Atlanta Public Schools officials have begun an investigation into possible fraudulent enrollment at Grady High School, according to a report in the AOL Patch paper that covers Virginia Highland-Druid Hills.
In an August 31 letter to parents and guardians, David White, APS Regional K-12 Executive Director for the East Region, said the district would soon begin “examining all aspects of registration documents, including affidavits.”
Suspicions first arose after school officials audited enrollment records throughout the district and determined that Grady’s numbers were higher than anticipated.
The news hardly comes as a surprise to some parents, who predicted as much following the heated battles from the most recent APS redistricting process this past spring.
School officials say they just want to “ensure that students currently attending Grady are there appropriately.”
According to the letter, examples of address fraud include utilizing another person’s address, improperly using a guardianship, or falsifying a document. The district won’t seek penalties against those who go ahead and voluntarily withdraw their child.
Those found to be providing false information can be “obligated to pay for the costs incurred by the school district; be prosecuted, held criminally liable, and imprisoned for not less than one, nor more than 10 years; or be charged a fine of not more than, $1,0000, or by imprisonment from one to five years.”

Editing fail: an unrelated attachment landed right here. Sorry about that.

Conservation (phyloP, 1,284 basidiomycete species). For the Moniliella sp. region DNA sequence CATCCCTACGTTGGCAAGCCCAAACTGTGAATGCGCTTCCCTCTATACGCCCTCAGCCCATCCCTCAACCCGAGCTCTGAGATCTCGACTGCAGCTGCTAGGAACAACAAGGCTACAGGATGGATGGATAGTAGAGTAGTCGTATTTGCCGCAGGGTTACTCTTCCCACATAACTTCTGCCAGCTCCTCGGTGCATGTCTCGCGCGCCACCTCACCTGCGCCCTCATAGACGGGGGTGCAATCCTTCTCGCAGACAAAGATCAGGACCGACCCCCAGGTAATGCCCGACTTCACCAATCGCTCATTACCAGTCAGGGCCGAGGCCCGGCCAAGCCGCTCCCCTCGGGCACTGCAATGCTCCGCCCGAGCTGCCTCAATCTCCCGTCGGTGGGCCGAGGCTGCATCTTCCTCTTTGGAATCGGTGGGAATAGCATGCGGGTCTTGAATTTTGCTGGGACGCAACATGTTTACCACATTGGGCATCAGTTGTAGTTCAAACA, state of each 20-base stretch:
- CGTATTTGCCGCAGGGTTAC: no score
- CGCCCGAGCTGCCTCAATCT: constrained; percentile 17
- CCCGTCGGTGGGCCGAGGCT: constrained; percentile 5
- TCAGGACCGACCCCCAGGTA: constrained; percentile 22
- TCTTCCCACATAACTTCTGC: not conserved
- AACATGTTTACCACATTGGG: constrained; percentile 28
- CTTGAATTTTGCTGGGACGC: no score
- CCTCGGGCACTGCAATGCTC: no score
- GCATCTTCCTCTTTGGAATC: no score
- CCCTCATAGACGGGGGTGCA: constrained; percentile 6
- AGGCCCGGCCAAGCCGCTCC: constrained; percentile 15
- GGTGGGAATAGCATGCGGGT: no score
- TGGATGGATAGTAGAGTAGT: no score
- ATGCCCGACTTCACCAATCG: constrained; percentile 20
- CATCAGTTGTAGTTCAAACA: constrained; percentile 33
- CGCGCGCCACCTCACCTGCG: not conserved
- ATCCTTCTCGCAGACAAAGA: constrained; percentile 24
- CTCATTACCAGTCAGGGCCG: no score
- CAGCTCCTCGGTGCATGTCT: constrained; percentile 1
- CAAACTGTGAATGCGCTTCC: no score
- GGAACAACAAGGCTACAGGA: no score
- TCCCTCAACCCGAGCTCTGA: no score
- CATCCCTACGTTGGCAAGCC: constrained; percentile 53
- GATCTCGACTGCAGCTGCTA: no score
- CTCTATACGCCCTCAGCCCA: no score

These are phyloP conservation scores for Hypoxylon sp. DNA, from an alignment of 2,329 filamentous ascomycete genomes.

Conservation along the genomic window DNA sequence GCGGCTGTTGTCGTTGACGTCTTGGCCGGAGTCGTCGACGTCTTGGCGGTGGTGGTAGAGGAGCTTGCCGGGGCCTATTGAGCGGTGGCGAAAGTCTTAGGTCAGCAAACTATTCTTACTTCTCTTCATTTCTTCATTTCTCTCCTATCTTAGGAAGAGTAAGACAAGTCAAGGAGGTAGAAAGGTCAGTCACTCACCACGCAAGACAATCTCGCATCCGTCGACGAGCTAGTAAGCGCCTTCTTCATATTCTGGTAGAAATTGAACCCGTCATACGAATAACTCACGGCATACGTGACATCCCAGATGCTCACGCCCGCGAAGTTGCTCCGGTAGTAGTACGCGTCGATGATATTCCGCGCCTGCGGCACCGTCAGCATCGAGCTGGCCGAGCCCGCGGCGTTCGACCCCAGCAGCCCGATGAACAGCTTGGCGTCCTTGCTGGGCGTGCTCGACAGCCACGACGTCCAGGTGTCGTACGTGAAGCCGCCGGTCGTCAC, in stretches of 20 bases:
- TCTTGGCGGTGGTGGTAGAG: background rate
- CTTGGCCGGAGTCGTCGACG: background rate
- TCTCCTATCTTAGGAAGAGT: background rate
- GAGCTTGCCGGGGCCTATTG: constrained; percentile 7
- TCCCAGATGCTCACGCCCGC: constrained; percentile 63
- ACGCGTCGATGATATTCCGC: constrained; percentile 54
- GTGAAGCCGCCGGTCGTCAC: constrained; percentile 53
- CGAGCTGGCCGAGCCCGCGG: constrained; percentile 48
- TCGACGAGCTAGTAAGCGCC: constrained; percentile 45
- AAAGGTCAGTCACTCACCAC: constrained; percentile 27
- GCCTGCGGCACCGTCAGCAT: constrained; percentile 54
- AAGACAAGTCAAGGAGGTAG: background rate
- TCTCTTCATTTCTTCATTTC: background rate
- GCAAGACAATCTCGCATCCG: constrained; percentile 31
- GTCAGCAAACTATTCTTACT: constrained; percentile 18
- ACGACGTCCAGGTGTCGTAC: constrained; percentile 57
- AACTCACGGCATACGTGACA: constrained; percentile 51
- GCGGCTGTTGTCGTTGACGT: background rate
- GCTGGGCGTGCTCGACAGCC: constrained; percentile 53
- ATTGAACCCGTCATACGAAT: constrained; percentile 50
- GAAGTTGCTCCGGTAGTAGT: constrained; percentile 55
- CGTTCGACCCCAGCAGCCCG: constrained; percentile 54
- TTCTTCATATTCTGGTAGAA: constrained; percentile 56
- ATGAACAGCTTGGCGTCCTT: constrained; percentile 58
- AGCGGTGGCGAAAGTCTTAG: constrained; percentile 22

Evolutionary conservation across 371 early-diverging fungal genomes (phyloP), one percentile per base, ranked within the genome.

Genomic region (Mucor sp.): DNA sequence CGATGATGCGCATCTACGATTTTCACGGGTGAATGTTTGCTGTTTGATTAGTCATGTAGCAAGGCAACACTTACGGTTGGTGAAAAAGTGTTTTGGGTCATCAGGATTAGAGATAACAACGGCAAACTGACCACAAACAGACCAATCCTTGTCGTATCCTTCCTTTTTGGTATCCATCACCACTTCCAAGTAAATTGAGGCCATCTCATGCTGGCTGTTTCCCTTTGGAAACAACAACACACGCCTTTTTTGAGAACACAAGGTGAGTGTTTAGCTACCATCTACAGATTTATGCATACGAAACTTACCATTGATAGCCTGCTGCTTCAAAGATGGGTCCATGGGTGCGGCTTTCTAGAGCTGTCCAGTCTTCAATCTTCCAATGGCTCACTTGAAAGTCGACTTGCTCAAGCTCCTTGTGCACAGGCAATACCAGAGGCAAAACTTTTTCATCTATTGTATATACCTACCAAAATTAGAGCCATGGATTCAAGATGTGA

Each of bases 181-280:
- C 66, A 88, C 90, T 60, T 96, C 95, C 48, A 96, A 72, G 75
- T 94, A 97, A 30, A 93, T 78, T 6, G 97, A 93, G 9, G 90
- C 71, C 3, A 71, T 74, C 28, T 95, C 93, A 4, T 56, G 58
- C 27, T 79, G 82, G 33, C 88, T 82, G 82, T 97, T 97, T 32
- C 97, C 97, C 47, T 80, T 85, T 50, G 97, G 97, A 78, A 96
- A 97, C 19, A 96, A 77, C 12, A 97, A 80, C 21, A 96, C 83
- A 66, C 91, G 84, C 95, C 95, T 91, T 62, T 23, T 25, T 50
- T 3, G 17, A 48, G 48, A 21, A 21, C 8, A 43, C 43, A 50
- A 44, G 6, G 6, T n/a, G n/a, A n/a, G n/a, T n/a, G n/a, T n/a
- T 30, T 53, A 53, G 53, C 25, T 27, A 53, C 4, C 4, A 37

The letter further warned that, “if a fraudulent enrollment is discovered as the result of the investigation, we are prepared to pursue all available legal remedies. Please note that offending parties may be subject to criminal charges and/or costs incurred by the district.”
APS is also requesting assistance from the community with regards to this matter. The out of zone residency fraud email is [email protected] and the anonymous hotline is 404-802-3450 for parents and community members to report “suspected fraudulent enrollments.
School officials cited finances and the need to better manage space in pushing forward in the system’s first redistricting plan in 10 years.
APS officials often pointed out that some of its schools were overcrowded last year, while others were at as little as 20 percent capacity.